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Hearing loss is the most common workplace injury

Think about some of the jobs that keep this country moving. Many of them place workers in the midst of very loud sounds for prolonged periods of time. Coal miners, factory workers and bartenders are a few categories of workers that might be subjected to these loud noises.

Constant or prolonged exposure to loud noises can lead to hearing loss. This is the most common workplace injury that occurs in this country. Around 22 million workers are exposed to loud occupational noises each year. Each of these cases could lead to serious problems.

Definition of occupational hearing loss

Occupational hearing loss is defined by MedlinePlus as inner ear damage due to vibrations or loud noises at work. Typically, hearing loss will occur when a person is around sounds or noise that registers at 80 decibels or more for a prolonged period. This encompasses more sounds than what many people realize.

A large truck can register at 90 decibels at a distance of only five yards. A jackhammer registers 120 decibels at three feet away, so you can imagine how loud it would be for the person who is actually using it. A rock concert can be 100 decibels.

In some cases, even short bursts of loud noises can lead to hearing loss. This is why people who work around blast sites, such as building demolitions, wear ear protection.

Signs, symptoms and diagnosis

Often the only sign that something is amiss is being unable to hear or having difficulty hearing. Some people report that they have pain in the ear when they hear certain sounds. Others report ringing in the ears.

A person who has signs of hearing loss will likely need tests done to confirm a diagnosis. Auditory testing and MRIs are sometime used to get this done. Once a hearing problem is detected, the focus turns toward helping the person to learn coping mechanisms that enable him or her to live without hearing. Learning to read lips is an example of this.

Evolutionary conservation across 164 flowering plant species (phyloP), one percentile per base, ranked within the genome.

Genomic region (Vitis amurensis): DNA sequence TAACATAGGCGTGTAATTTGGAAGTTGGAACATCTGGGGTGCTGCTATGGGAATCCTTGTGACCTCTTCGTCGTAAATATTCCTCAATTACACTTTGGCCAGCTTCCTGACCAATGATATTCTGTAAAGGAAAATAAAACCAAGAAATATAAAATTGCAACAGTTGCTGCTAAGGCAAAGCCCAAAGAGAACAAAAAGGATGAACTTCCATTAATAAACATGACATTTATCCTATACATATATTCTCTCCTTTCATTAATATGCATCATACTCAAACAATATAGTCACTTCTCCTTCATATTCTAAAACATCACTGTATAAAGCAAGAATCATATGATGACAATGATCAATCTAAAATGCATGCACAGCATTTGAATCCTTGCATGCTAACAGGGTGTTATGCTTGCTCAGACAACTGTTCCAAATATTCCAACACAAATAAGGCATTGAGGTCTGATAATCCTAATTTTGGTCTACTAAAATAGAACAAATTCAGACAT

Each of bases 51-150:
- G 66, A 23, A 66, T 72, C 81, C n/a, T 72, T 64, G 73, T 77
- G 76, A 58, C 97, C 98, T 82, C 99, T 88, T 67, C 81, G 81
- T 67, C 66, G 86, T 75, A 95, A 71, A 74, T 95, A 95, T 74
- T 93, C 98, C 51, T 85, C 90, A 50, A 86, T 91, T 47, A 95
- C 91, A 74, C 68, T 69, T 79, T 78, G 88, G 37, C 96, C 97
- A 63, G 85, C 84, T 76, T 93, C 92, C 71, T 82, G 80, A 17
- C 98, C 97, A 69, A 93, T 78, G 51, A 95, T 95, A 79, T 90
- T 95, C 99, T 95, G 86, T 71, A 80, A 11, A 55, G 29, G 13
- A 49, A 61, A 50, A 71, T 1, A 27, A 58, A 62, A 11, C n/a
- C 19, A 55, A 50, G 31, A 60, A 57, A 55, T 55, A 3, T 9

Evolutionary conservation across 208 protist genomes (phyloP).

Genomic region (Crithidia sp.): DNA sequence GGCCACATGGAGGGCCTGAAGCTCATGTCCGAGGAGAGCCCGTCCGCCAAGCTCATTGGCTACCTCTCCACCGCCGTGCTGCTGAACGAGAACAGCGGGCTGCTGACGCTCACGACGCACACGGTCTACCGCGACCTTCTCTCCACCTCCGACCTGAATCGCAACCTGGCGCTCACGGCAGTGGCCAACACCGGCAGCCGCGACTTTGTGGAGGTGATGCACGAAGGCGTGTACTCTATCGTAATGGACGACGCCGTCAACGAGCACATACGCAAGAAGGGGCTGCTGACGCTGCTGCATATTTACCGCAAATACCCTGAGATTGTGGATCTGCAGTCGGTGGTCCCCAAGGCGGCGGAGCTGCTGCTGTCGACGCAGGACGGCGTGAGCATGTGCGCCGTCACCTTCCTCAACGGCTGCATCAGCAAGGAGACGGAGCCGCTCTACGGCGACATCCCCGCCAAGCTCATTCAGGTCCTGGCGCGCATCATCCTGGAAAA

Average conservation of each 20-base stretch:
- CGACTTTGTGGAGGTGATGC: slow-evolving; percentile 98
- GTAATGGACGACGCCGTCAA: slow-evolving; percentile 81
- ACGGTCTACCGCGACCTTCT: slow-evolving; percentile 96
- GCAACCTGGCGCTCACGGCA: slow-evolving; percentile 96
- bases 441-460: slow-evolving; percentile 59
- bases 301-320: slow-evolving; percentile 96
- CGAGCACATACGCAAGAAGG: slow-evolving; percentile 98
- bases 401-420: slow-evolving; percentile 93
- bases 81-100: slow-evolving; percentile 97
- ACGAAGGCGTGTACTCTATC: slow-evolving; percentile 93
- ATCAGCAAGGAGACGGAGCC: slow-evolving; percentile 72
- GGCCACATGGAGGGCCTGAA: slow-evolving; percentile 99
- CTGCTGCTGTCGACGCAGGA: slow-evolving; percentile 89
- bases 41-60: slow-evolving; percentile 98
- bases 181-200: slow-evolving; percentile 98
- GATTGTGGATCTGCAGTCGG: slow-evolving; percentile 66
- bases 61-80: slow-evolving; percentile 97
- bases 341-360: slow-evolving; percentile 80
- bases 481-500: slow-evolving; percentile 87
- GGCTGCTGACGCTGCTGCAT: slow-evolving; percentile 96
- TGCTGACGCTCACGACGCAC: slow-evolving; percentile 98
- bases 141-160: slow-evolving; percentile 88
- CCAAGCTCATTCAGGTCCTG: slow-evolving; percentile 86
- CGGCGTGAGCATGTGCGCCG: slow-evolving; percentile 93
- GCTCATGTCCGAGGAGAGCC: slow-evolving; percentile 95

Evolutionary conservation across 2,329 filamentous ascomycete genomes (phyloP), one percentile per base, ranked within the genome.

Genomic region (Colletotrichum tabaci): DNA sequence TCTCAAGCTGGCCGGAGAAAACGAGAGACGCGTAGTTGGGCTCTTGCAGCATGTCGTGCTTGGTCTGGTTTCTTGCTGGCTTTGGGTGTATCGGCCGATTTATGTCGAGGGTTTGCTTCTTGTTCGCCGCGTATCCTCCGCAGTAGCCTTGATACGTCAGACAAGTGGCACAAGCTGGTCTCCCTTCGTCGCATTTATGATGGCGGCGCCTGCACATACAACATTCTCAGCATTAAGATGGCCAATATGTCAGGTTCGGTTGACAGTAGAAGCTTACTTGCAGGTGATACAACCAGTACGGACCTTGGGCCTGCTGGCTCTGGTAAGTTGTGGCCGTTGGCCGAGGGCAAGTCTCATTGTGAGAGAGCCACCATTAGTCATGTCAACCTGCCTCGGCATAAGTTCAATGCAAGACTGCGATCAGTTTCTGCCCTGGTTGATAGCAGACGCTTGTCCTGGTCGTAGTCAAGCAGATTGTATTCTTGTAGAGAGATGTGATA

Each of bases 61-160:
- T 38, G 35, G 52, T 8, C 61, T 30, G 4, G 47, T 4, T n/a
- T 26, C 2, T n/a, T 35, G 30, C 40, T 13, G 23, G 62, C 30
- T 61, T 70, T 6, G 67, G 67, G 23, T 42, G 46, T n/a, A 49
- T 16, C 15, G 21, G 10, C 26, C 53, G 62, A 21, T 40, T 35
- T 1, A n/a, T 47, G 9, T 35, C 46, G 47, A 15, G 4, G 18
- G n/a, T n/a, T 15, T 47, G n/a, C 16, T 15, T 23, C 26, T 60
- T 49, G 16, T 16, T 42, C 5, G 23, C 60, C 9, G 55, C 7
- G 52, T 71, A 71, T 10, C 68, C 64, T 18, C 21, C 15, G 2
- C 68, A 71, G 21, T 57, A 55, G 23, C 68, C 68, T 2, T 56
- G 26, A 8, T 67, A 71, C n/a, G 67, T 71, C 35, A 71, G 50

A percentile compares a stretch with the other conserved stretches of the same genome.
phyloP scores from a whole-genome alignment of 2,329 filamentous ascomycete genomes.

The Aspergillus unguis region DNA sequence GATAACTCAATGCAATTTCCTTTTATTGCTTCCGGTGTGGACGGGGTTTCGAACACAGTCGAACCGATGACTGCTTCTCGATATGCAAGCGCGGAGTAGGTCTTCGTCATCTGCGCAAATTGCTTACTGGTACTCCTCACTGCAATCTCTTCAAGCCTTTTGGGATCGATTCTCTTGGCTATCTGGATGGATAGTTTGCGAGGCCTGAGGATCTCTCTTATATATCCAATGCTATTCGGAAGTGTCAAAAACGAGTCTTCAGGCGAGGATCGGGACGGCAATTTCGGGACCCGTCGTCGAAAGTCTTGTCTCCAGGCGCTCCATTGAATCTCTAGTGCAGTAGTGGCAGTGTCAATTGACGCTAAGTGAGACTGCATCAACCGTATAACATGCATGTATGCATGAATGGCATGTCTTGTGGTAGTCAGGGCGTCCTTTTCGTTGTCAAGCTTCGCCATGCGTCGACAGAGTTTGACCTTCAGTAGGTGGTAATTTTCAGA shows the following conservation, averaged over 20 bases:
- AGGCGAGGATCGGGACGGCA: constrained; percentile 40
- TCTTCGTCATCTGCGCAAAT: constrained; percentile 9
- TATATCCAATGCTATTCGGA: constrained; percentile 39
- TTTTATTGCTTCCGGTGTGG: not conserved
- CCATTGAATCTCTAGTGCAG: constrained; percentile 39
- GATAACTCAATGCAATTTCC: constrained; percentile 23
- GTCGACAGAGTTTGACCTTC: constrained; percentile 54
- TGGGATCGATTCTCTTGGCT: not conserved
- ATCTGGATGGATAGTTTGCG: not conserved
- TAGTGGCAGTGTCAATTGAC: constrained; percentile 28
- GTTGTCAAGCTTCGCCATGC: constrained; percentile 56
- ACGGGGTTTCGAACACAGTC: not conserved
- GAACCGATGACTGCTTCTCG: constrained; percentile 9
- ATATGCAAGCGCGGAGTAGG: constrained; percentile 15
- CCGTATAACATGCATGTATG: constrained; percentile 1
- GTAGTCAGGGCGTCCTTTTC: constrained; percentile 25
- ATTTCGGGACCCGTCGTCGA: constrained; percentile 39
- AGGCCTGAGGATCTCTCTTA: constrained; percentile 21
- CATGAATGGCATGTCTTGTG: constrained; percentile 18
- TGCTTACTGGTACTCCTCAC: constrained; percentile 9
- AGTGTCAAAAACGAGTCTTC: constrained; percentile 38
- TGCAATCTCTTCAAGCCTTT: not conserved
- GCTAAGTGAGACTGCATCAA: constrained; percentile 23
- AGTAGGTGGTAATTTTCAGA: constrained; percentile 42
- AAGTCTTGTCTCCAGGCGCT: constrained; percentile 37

Prevention is the best option

Preventing hearing loss is the best option for employees and employers. The duty to ensure a safe hearing environment is placed on the employer. While reducing noise could be possible by replacing older and louder machines and using sound barriers, many employers find these options too costly. The alternative to these is to provide workers with hearing protection. The issue with this is that workers might not faithfully wear the hearing protection when they are exposed to lower decibel sounds like they would wear it when they are around higher decibel noises.

Workers' compensation is possible

Hearing loss is likely to be permanent, but catching the issue early is necessary. This problem can get worse if noise exposure continues. It is possible for workers who suffer from hearing loss to receive workers' compensation benefit if the issue was caused by workplace conditions. Hearing loss is estimated to cost the workers' compensation system an estimated $242 million each year.

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